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How to Boost Your Team’s Efficiency by Automating IT Processes

By Patch Management

How to Boost Your Team’s Efficiency by Automating IT Processes

Given the demand for timely action in today's business landscape, automation can help organizations and their IT teams operate more efficiently.

IT teams are responsible for making sure that all technologies and devices used in the workplace work. And, thanks to the widespread adoption of technology by businesses, almost all tasks and processes now require their participation and involvement.

Organizations are shifting many of their workloads to the cloud. So, aside from tending to the on-premises infrastructure, IT teams also have to perform other tasks such as support and monitor access and subscriptions to these cloud services. The explosion of affordable hardware, mobile devices, and the Internet-of-Things is also adding more endpoints to their custody. The prevalence of cyberattacks has also placed added burden on them to secure the network and mitigate threats.

Then there are the seemingly minor daily concerns such as requests for password resets, printer toner replacement, or complaints on slow internet from their colleagues that could pile up. Between 20 to 50 percent of help desk tickets are password reset requests.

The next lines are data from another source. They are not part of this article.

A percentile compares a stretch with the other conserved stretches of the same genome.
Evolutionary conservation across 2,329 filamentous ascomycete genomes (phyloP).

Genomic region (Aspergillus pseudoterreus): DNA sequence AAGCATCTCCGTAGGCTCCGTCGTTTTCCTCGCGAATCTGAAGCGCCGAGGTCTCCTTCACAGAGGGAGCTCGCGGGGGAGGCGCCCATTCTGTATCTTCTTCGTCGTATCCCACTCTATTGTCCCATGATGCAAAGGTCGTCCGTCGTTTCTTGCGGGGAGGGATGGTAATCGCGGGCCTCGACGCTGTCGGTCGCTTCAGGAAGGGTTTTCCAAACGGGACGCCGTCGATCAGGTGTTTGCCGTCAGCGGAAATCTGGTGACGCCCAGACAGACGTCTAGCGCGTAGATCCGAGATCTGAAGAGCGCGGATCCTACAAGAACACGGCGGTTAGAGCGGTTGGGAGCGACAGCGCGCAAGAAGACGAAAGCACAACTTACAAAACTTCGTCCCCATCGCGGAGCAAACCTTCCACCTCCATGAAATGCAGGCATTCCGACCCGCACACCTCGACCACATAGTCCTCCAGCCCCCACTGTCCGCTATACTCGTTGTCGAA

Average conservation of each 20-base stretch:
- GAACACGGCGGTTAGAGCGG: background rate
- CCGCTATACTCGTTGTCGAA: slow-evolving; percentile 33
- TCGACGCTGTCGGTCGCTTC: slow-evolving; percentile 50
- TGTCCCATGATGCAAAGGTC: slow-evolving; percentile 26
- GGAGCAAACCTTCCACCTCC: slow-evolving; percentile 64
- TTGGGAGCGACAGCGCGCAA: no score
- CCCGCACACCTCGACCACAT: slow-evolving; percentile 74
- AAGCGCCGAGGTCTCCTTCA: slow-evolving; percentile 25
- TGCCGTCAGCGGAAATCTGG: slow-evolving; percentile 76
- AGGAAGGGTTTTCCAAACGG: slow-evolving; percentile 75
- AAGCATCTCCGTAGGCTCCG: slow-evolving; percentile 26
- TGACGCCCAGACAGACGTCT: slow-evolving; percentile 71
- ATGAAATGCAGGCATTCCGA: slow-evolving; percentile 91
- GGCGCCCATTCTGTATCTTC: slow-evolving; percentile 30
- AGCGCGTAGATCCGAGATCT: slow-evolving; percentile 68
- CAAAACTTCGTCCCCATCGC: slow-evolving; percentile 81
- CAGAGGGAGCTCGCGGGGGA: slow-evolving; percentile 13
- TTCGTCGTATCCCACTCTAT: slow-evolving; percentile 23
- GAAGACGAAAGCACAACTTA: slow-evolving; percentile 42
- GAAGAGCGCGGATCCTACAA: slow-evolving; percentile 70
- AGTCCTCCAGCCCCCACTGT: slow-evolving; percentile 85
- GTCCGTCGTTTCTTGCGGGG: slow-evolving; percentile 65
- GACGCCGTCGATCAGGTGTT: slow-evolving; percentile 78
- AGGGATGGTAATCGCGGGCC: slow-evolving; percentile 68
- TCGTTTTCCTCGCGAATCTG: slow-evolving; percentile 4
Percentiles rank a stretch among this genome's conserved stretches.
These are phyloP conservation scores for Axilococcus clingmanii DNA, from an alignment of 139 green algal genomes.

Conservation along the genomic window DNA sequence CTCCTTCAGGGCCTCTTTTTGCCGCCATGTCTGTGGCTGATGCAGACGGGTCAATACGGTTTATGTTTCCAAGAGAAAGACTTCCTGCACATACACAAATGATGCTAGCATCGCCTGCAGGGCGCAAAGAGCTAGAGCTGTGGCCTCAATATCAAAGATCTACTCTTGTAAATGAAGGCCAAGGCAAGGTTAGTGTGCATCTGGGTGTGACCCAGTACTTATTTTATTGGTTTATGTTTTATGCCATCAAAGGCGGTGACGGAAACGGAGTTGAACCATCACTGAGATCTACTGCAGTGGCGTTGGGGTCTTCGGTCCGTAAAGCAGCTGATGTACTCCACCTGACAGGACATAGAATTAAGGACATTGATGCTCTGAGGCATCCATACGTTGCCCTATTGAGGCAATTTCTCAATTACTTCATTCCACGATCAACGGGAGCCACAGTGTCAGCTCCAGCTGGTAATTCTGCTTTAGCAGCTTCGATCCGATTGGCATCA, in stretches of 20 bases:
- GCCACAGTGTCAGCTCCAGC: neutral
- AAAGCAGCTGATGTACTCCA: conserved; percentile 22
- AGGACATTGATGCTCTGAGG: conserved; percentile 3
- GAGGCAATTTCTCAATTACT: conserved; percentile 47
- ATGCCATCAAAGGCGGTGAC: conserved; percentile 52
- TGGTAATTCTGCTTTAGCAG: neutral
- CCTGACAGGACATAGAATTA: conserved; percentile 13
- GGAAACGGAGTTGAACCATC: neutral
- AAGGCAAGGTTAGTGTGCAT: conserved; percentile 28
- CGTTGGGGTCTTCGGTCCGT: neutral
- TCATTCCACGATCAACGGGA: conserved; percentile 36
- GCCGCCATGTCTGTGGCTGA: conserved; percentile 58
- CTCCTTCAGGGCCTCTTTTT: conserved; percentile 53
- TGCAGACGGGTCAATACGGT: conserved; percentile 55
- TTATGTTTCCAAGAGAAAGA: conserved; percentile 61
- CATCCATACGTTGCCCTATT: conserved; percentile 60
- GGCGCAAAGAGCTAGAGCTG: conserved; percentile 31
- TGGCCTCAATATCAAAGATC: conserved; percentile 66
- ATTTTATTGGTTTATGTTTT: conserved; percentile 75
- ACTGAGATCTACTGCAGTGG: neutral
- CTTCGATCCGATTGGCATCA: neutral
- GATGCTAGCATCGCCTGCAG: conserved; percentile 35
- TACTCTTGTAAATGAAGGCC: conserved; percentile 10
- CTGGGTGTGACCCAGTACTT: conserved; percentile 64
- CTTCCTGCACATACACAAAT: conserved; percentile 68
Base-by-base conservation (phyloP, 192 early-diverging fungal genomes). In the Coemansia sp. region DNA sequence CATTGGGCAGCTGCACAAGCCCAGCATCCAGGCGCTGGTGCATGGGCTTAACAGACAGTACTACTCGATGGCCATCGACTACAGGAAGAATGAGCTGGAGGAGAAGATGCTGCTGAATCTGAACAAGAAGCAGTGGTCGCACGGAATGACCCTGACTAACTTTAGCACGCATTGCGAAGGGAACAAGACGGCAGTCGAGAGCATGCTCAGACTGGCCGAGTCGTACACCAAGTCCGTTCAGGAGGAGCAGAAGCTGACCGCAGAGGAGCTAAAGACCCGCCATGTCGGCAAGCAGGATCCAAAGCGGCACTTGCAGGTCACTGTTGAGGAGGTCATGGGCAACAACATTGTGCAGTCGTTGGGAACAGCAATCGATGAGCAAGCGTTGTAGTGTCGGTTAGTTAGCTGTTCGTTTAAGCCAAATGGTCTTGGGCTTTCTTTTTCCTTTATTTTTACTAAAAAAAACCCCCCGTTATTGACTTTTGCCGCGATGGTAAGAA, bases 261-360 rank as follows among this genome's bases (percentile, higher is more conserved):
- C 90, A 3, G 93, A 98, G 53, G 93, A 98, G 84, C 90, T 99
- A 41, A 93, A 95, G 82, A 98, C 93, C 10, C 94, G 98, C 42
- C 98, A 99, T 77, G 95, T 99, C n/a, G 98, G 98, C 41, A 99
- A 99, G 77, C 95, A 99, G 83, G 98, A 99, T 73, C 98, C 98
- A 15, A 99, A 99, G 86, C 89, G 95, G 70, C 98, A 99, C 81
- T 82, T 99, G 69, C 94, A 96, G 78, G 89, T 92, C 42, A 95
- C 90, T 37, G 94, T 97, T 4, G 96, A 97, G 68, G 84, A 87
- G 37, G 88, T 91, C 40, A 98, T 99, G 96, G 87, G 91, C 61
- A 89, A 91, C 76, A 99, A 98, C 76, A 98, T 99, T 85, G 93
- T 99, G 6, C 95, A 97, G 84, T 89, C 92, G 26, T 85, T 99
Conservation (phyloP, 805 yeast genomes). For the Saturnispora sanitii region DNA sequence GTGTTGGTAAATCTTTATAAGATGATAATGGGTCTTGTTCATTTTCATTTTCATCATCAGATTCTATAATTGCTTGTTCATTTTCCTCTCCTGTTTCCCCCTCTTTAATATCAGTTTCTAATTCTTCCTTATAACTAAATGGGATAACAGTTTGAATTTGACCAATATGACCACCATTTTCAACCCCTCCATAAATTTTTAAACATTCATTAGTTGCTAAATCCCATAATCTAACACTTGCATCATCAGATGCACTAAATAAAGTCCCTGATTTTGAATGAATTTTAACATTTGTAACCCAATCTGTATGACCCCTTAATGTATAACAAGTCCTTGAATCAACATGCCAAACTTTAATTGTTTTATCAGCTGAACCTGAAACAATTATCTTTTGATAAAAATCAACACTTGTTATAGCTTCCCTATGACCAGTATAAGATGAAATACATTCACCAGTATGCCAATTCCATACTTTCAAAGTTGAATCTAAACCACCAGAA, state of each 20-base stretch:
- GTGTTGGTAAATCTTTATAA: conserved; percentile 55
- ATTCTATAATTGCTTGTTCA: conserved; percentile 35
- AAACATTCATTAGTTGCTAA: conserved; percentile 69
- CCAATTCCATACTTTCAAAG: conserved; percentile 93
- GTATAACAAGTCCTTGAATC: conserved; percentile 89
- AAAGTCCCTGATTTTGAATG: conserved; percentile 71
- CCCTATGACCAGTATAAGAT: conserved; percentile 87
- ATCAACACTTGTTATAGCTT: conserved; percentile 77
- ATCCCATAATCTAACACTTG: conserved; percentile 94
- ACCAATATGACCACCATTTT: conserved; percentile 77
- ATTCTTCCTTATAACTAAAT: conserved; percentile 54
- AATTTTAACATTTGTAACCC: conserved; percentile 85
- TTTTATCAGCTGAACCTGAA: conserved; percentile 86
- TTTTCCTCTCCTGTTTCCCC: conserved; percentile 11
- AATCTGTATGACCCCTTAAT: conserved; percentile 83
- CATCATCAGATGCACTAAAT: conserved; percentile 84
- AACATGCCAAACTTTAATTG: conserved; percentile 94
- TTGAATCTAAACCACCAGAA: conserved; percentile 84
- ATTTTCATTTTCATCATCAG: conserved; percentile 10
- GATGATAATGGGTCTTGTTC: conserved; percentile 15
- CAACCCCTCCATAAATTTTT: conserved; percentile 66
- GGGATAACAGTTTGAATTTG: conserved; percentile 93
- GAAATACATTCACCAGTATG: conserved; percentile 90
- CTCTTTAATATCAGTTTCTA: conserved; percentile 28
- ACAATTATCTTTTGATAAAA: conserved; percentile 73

IT management has become a monumental undertaking. Fortunately, IT teams are able to manage all these tasks through automation. IT automation is about using tools that monitor the network, watch out for certain conditions, and trigger actions that would readily address issues.

Firewalls and safe email policies can prevent many attacks, but hackers can just as easily gain access to your information through un-patched, out-of-date software. Each of your software tools should be updated regularly to mitigate potential risks. Automating patch deployment can ensure that no update slips through the cracks.